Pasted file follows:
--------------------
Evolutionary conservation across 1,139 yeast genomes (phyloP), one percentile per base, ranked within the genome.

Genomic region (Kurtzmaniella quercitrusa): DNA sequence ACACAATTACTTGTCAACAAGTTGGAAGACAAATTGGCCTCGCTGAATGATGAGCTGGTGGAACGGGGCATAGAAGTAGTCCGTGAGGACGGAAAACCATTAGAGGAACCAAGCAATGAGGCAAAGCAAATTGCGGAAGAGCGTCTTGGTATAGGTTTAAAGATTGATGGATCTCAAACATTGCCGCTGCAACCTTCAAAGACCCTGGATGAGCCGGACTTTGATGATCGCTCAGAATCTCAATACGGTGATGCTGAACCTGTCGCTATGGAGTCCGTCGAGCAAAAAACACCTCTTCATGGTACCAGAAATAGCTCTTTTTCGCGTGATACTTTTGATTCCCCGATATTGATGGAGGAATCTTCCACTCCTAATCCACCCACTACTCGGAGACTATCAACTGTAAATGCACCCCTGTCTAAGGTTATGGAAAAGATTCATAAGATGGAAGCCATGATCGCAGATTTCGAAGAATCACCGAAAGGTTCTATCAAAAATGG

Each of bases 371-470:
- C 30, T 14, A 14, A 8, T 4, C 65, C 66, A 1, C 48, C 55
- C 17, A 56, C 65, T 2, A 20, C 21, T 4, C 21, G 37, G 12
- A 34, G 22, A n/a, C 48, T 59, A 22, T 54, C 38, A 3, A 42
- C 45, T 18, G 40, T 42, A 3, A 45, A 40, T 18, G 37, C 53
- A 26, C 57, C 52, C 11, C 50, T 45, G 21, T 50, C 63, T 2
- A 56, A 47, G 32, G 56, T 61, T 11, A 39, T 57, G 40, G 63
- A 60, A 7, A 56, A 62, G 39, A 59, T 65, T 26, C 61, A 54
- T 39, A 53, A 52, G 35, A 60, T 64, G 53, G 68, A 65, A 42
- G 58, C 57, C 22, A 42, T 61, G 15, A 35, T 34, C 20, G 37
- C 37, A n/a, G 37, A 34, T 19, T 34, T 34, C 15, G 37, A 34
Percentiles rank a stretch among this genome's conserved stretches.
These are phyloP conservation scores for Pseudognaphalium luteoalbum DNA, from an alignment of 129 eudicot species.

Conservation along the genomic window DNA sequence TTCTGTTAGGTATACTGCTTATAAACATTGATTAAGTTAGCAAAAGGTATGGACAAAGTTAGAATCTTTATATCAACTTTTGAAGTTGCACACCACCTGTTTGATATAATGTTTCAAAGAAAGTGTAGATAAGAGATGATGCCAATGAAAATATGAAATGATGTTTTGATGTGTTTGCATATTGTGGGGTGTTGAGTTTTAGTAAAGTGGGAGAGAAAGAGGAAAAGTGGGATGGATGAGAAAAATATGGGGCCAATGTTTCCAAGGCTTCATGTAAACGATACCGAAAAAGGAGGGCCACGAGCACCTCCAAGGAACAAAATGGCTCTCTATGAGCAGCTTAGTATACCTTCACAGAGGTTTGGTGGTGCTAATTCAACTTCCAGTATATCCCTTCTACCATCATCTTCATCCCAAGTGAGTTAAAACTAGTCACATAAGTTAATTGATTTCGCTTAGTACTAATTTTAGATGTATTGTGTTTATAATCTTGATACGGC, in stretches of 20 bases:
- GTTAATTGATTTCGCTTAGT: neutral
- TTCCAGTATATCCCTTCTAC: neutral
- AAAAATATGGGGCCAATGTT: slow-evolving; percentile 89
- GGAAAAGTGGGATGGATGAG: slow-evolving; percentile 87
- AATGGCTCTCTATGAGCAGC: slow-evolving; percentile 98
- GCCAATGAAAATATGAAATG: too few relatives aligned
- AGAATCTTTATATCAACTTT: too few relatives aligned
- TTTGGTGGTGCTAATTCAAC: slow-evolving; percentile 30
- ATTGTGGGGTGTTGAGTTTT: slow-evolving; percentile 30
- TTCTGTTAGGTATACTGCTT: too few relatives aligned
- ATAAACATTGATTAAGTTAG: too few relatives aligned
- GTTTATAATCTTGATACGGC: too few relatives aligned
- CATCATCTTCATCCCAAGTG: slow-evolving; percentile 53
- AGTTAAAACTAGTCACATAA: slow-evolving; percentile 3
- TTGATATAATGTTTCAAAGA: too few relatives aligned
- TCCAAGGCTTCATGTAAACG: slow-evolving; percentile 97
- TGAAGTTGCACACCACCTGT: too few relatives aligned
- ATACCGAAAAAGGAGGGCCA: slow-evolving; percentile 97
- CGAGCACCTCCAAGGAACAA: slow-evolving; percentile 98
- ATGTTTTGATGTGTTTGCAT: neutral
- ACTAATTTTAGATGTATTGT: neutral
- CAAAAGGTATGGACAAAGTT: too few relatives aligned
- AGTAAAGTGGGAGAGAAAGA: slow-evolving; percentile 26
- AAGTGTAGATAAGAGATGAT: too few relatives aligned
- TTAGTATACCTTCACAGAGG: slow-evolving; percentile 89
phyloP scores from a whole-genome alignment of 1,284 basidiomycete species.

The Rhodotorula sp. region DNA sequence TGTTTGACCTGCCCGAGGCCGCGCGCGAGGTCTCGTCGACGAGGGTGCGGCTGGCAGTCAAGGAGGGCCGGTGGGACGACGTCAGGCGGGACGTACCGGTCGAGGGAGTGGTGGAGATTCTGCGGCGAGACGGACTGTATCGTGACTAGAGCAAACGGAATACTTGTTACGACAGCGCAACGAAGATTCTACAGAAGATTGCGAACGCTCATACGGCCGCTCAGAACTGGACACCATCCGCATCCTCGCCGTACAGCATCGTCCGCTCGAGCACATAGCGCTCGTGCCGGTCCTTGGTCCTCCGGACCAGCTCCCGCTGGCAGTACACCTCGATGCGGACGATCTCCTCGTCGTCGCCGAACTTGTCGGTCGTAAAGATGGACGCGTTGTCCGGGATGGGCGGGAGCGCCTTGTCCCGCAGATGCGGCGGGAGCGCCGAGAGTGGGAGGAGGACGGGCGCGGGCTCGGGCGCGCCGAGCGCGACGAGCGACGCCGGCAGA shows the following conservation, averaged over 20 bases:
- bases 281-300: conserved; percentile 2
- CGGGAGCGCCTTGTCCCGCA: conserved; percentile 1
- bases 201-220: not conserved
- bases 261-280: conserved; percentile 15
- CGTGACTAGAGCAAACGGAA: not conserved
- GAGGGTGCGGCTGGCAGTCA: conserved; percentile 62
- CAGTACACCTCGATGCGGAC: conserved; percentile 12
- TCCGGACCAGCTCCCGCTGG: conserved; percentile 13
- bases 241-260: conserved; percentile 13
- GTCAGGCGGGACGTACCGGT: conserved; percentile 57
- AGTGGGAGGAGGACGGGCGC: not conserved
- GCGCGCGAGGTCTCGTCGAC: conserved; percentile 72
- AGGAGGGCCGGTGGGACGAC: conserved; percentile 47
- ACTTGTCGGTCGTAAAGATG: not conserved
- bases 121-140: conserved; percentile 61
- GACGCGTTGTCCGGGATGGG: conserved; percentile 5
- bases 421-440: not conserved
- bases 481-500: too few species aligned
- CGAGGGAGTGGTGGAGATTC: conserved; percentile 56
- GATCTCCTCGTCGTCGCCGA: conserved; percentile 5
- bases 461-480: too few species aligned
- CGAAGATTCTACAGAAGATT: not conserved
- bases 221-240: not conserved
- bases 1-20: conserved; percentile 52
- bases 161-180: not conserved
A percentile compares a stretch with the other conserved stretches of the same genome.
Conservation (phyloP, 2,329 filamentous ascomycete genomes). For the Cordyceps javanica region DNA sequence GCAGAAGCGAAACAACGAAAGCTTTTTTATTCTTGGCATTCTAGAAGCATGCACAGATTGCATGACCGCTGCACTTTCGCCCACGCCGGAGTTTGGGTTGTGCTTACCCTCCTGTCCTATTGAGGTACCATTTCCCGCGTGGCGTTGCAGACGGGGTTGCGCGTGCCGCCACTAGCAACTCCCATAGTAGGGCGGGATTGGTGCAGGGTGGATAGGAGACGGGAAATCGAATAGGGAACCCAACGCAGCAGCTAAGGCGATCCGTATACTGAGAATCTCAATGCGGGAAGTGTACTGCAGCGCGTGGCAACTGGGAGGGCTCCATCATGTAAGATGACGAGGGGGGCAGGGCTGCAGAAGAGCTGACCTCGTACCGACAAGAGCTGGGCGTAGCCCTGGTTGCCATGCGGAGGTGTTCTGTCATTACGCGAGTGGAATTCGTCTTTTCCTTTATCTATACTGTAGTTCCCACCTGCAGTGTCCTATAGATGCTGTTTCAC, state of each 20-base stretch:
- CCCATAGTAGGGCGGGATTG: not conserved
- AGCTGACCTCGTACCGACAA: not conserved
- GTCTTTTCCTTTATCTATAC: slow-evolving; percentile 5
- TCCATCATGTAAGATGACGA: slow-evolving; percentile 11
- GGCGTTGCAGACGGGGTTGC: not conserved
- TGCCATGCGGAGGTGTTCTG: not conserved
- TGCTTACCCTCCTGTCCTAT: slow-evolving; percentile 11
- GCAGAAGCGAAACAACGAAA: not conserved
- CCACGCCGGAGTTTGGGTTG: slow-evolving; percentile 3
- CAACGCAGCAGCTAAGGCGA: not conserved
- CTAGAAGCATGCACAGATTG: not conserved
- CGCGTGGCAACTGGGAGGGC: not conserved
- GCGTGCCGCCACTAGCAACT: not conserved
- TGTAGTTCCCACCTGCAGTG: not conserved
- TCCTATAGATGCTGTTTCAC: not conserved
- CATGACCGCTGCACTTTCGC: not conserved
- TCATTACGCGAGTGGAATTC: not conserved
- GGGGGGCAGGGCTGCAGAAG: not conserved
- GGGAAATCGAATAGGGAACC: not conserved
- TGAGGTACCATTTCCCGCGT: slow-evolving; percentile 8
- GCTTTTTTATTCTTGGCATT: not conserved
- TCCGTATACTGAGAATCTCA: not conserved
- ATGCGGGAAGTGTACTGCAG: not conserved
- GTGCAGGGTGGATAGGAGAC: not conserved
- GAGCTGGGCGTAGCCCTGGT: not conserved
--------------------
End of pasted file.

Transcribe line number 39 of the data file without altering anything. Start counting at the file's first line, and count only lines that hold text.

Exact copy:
- AGTAAAGTGGGAGAGAAAGA: slow-evolving; percentile 26